need help understanding flight data charts

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Well-Known Member
Feb 10, 2017
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The attached charts were made by AltOS with flight data recorded by my TeleMetrum. I understand most of the data but there are a few things I don't follow.

First we flew the PAUL DZ (LOC Expediter). As you may have seen from my other post, the tie bar broke and the payload section, with the Telemetrum, separated from the rest of the rocket. I'm trying to understand what happened at the 9 second mark: there's an uptick in the green acceleration line, does that mean the delay charge fired the payload higher into the air? On the green line, negative numbers mean descent speed? And what does the big spike on the blue line mean, was the rocket accelerating that much faster than it was at liftoff?

Next we flew the PAVEL 3 (Wildman Darkstar Jr), and it was a perfect flight. Seems the chute deployed right around apogee. But why does the graph stop at 14 seconds? I think we could still hear the Telemetrum beeping when we recovered the rocket, but perhaps I'm imagining that. Only thing I can think of is the Telemetrum turned off at that point in the flight.

graph of flight of PAVEL 3.jpg

graph of flight of PAUL DZ.jpg
Your first chart shows a large acceleration jolt as the payload ejected and broke off the shock cord. The apogee deployment can be a large acceleration event.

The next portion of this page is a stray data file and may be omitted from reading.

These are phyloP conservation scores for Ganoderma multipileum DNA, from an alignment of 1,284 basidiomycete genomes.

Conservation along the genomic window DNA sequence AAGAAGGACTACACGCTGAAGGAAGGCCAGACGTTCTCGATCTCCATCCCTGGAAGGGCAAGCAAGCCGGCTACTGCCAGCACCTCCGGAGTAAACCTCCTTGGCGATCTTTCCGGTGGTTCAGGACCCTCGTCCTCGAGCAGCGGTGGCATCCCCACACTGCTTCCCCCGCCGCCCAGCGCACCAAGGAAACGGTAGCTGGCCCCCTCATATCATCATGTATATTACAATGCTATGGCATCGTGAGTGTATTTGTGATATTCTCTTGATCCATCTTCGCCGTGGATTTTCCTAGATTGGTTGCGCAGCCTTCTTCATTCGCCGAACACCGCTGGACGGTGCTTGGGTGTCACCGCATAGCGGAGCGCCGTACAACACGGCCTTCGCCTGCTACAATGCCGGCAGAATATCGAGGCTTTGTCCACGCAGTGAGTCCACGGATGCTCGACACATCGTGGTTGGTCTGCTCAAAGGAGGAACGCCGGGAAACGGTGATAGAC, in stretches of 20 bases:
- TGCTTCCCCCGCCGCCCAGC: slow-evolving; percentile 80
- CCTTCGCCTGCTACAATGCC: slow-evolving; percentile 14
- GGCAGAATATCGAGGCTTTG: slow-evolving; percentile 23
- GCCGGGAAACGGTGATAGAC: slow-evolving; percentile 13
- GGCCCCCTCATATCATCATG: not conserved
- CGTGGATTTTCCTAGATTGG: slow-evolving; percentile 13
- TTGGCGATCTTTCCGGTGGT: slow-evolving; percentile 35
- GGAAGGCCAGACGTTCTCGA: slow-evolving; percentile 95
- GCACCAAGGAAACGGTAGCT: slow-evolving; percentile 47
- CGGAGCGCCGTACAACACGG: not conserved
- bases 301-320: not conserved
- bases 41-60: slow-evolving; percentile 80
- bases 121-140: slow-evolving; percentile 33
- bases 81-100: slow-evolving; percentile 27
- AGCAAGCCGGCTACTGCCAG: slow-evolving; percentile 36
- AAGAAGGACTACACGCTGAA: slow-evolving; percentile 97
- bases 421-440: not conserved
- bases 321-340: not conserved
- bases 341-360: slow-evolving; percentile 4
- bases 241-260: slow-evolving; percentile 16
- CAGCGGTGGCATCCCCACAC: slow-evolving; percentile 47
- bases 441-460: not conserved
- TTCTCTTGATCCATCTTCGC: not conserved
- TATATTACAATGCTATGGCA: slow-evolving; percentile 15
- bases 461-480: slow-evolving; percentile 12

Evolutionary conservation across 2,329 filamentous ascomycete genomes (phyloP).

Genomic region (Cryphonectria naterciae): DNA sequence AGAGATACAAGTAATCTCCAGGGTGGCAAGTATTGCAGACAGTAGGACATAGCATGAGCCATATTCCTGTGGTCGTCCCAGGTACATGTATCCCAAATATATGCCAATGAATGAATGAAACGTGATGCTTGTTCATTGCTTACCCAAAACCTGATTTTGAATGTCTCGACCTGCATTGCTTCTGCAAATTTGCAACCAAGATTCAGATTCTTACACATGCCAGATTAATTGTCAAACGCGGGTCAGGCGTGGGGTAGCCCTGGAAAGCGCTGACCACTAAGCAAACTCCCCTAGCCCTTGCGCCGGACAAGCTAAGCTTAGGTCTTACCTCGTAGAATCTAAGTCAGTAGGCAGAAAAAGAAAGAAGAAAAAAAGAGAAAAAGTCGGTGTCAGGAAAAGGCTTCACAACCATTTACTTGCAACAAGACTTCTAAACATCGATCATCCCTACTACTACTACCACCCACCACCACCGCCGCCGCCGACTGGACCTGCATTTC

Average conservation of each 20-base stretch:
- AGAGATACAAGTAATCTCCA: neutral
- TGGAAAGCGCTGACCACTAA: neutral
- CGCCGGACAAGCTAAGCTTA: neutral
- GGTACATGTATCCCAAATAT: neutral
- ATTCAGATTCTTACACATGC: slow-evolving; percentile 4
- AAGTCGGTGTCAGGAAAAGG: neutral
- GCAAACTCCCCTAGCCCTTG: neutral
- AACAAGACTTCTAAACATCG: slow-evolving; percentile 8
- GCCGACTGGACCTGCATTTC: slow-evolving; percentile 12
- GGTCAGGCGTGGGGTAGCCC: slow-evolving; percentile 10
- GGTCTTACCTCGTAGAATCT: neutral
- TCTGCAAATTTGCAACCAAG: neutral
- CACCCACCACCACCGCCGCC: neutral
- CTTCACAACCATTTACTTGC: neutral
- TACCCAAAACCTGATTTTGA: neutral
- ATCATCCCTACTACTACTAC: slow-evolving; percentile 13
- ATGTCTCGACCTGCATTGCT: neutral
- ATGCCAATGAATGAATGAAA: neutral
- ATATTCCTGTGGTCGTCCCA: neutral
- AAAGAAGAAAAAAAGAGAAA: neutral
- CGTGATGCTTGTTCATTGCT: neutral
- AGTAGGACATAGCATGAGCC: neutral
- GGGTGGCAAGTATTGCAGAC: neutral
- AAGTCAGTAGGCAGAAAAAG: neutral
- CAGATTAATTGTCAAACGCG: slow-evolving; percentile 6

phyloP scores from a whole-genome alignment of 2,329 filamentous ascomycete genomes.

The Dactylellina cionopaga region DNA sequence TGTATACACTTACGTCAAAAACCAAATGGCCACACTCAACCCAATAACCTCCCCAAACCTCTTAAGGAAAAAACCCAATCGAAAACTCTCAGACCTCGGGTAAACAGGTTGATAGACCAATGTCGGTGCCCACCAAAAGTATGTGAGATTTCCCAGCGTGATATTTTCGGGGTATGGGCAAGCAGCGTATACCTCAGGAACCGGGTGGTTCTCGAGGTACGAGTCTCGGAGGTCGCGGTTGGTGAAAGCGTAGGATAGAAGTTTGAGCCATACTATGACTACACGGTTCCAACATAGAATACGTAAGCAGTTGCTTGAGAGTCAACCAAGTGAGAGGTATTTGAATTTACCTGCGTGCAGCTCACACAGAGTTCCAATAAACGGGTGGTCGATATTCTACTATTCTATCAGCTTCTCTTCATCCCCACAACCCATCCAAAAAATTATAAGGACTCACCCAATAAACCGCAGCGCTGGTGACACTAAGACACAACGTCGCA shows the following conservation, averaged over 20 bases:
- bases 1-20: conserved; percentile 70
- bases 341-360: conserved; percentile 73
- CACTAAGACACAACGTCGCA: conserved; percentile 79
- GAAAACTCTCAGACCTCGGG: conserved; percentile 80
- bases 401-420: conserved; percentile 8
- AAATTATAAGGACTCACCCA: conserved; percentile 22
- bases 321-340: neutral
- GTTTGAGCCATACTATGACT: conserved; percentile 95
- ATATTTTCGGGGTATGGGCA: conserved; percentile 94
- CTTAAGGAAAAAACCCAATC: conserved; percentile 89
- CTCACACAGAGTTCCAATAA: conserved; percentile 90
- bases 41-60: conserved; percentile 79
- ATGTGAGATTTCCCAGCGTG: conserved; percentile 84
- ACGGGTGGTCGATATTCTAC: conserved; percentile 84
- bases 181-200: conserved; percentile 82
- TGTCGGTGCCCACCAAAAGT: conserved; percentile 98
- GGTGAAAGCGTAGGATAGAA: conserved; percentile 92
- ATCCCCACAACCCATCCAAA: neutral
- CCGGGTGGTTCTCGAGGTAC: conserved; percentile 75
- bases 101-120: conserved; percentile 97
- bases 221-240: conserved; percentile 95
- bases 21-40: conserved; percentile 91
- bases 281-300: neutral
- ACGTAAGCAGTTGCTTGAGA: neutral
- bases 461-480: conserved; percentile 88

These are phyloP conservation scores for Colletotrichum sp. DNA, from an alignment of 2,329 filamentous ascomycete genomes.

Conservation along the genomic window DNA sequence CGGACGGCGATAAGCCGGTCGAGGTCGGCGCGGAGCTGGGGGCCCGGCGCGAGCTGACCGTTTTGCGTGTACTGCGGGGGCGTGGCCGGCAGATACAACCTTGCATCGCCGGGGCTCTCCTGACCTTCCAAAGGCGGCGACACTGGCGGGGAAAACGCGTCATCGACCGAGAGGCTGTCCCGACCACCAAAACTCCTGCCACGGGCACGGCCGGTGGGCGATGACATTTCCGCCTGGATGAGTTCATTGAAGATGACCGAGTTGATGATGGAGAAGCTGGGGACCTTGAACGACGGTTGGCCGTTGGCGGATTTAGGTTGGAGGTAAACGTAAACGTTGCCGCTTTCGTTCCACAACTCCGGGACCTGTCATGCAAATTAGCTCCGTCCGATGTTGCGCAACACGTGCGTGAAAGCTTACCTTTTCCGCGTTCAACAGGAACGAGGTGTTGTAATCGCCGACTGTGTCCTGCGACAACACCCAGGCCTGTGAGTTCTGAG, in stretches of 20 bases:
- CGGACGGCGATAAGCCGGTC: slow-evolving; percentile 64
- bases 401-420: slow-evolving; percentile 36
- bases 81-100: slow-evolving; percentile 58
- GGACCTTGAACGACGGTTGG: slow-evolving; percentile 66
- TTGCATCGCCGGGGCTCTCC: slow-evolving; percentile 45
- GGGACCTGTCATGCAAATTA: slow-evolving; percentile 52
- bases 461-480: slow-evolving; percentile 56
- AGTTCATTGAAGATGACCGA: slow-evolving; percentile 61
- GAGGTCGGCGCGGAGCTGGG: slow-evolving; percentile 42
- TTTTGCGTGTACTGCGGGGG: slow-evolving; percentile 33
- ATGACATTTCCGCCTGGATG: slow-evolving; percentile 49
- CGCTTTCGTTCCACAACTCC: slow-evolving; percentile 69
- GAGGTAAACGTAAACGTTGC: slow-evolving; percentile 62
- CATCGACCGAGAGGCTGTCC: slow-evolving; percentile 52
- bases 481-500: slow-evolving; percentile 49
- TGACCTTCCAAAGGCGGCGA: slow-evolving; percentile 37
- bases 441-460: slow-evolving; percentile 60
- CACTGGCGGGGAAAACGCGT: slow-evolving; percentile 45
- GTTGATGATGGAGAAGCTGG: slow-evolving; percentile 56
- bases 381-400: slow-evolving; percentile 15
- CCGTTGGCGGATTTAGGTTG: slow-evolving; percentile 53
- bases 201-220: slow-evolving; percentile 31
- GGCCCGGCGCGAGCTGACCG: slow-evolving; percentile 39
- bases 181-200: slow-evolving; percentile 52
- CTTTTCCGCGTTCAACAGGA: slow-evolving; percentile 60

From there, the payload fell at a speed around 50 fps and hit the ground with a thud at 33s. I have no idea why the green velocity required another 10s to reach zero.

The second chart looks typical, other than the truncated data.

I am not familiar with Telemetrum. I assume all the data shown is accel-based.
Wow! What size apogee charge did you use?
The chart's a little small, but it looks like you pegged the 100G accelerometer!
This takes the cake on most violent ejection I've seen posted.
No wonder you broke the little plastic loop.

You need to size your charge with just enough to get the laundry out.
Then make the backup larger.

Looks like you went straight to the BLOW IT UP mode.
It was just the standard charge that comes with the AeroTech H115 motor. The instructions said to use the entire vial if the rocket has a diameter of 4" or more.
Would you mind uploading the .eeprom files? The pictures are rather low resolution for my old eyes.

Take a look at your GPS height as well. During the descent the GPS height goes down to -200 feet and then jumps back up to 1200 feet. Very odd.
Take a look at your GPS height as well. During the descent the GPS height goes down to -200 feet and then jumps back up to 1200 feet. Very odd.
Anytime I see a weird bounce I assume barometric lag is entering the algorithm somewhere.
Where is your Telemega located at inside the rocket? Is is protected from the separation charges?
Only time I've seen a jolt that big was when my Wilman Jr Catoed at 1000+ km/h.

Truncated data is a battery / electrical issue. Not sure if your alt has a voltage or amp logging, if so you'll want to look closely at it. The delay is a bit interesting, usually you'd expect it to loose power when firing the charge, so possibly this is a short that occurred while bouncing around under drouge? I'd be going through your electrical wiring very carefully looking for posible issues.